With the online Concertina Hat course in full swing (there have been some amazing hats already and we are barely into week 2 of the felting 🙂 ) I thought this would be a good opportunity to share a few of the hats I have been working on over the past few weeks.
While I might not be flying to the moon or changing the World, on Friday I took another step towards my dream of achieving a Bachelor of Arts degree. I have been accepted onto the Foundation Diploma in Art and Design (FDAD) at West Dean College starting in September 🙂
Putting the portfolio together was quite a challenge for me, partly because my non-felt pieces are few and far between, making it difficult to select pieces that I thought were either good enough or had a story to tell, and then there were the decisions about order and layout…
While there are plenty of sites offering an opinion on how to create a portfolio for interview there aren’t many examples of actual portfolios so I thought I would share mine in case it is useful to other wanna-be students, not that my portfolio is a beacon to be followed but it was good enough to gain entry to a foundation diploma.
The most useful piece of advice I was given prior to my interview was to only include pieces in your portfolio that you feel comfortable talking about, i.e. why did you include it?
These are on a variety of backgrounds, some monoprinted during the workshop with Annee Robson and rescued from the reject pile. Apologies for the quality of these photos they were taken in a bit of a rush
I’ve been attending a life drawing class since April, sharing some of those pieces is a little overdue….
This post is the product of serendipity, all those hours spent (wasted?) on Facebook finally paid off when a mutual friend posted about Ochre Print Studio in Guildford. I still can’t believe I hadn’t heard of them before, they are only 6 miles from me.
They offer a variety of print courses as well as open studio sessions and a variety of services such as photo emulsion exposure for silk screens.
I took a 2 day class with Annee Robson and think the results speak for themselves. I took the course with the plan to use the new skills on fabric but am suddenly hooked on printing with paper…. 🙂
Yesterday was the last day of a 3 day workshop with the genuinely lovely and inspiring, Louise Anderson. Normally I feel a bit deflated and sad when a workshop comes to an end but this time I think I am feeling too energised and excited by the new possibilities to feel sad that I will not be meeting up with my classmates again. It sounds trite but this workshop really has changed how I look at even the most mundane of objects, I am noticing colours and shapes that I was previously oblivious to.
Louise is a lecturer from UCA, a university that I mentioned a few weeks ago, but she was teaching this course, Colour and Abstract Design for Textiles, from City Lit in London. To be honest I wasn’t really sure what to expect but it came recommended from another UCA lecturer so I signed up and kept and open mind, and I am so glad I did!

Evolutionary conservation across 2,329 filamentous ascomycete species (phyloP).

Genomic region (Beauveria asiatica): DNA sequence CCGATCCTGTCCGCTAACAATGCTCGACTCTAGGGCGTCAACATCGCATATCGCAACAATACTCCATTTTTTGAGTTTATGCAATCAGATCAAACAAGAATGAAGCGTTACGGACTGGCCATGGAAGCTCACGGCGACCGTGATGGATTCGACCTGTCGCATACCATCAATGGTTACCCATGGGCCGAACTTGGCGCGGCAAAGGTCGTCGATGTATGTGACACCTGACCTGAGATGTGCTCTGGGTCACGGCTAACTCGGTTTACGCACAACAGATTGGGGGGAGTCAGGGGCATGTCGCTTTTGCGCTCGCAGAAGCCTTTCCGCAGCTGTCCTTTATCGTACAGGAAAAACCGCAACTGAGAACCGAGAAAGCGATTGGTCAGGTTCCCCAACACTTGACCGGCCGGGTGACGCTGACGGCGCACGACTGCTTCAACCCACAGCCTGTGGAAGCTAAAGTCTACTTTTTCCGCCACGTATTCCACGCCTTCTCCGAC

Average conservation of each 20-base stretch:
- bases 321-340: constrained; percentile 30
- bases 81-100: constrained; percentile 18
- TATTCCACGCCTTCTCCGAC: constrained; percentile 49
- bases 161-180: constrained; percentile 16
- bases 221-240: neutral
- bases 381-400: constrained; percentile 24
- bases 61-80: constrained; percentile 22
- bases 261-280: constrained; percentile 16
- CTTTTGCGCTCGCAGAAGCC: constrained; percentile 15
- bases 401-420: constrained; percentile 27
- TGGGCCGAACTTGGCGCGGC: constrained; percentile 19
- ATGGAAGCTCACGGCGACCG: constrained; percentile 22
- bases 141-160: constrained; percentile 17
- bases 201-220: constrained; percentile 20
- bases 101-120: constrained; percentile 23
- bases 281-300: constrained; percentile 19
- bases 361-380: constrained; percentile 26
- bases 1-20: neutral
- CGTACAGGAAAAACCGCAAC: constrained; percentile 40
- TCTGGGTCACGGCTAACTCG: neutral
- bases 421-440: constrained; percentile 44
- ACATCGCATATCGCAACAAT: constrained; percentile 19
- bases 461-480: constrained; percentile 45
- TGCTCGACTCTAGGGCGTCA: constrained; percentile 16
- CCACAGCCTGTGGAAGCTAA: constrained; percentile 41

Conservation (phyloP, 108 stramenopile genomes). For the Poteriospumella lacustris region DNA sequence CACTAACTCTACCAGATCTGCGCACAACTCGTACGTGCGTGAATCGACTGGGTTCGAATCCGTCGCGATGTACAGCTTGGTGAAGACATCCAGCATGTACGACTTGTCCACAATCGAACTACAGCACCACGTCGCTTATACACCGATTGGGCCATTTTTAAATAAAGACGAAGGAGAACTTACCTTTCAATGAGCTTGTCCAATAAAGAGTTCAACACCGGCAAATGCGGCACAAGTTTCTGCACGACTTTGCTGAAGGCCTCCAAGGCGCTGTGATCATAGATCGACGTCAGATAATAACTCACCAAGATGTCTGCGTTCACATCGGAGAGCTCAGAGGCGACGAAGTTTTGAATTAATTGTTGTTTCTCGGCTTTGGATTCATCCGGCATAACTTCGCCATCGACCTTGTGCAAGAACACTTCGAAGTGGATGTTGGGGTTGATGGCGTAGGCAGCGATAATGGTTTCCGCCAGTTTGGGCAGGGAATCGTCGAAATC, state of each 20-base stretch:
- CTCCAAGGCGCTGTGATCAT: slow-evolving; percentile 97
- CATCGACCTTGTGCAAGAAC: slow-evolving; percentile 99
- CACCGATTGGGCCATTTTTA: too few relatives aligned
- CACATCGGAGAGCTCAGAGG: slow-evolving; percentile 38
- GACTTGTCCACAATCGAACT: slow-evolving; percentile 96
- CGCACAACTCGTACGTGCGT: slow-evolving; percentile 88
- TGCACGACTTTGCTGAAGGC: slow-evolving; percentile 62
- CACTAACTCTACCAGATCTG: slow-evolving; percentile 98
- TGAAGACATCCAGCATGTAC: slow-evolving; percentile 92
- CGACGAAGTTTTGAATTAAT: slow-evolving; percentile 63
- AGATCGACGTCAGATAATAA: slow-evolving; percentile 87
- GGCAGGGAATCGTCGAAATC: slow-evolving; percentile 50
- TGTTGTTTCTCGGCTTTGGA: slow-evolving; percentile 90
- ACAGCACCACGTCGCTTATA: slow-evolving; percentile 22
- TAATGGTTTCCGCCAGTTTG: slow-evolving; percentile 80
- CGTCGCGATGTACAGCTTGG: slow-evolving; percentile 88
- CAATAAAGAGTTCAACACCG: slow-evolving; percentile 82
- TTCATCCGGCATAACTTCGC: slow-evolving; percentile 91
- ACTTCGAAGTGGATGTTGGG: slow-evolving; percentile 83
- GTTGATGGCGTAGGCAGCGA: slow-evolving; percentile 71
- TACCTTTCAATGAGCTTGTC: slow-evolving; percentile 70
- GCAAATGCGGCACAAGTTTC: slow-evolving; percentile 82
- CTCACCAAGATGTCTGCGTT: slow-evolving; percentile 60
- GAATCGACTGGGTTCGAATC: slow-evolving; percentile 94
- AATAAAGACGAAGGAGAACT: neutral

The first half day was spent on the basics of colour theory, a favourite topic of mine and one I would have happily spent all 3 discussing. Then we moved onto using view-finder techniques to find interesting combinations of line and shape from various still life objects. The second day was spent predominantly working from photos for inspiration and the 3 day for me was spent working with scale and repetition (I went off on a bit of tangent here, I don’t think this was intended to be part of the class).
Here are a few of the designs I produced over the 3 days…
This next series was derived from the photo on the left, the panel in the top right was drawn from the photo while the panel below was a more geometric representation of the one above, focusing on the elements I found most pleasing.
Then I played with repetition and scale, out of all the designs this is the one (or at least sections of it) I can see myself translating into felt and fabric prints.
This next one solicited the most interest from my classmates, this is it after playing with scale and repetition.
I’m not sure I like the large layout, it is too chaotic and makes me feel tense just looking at it, but small sections of it are appealing and worth further exploration…
We also had a brief discussion about rust dyeing as part of the “how to translate your designs into textiles” segment, so when I spotted a rusty, ornate metal plate in the garage, I had to give it a go didn’t I? 🙂
For a first attempt a rust dyeing I am enormously impressed with the results, the print is far clearer that I expected and it only took 2 hours (I was told to leave it for 2 days but could see the rust seeping through after just 30 min). On the left is cotton muslin and the far right is a scrap of habouti silk.
A close up of the cotton print…
I have already wrapped another piece of cotton around the plate for attempt number 2, fingers crossed it is as beautiful as the first!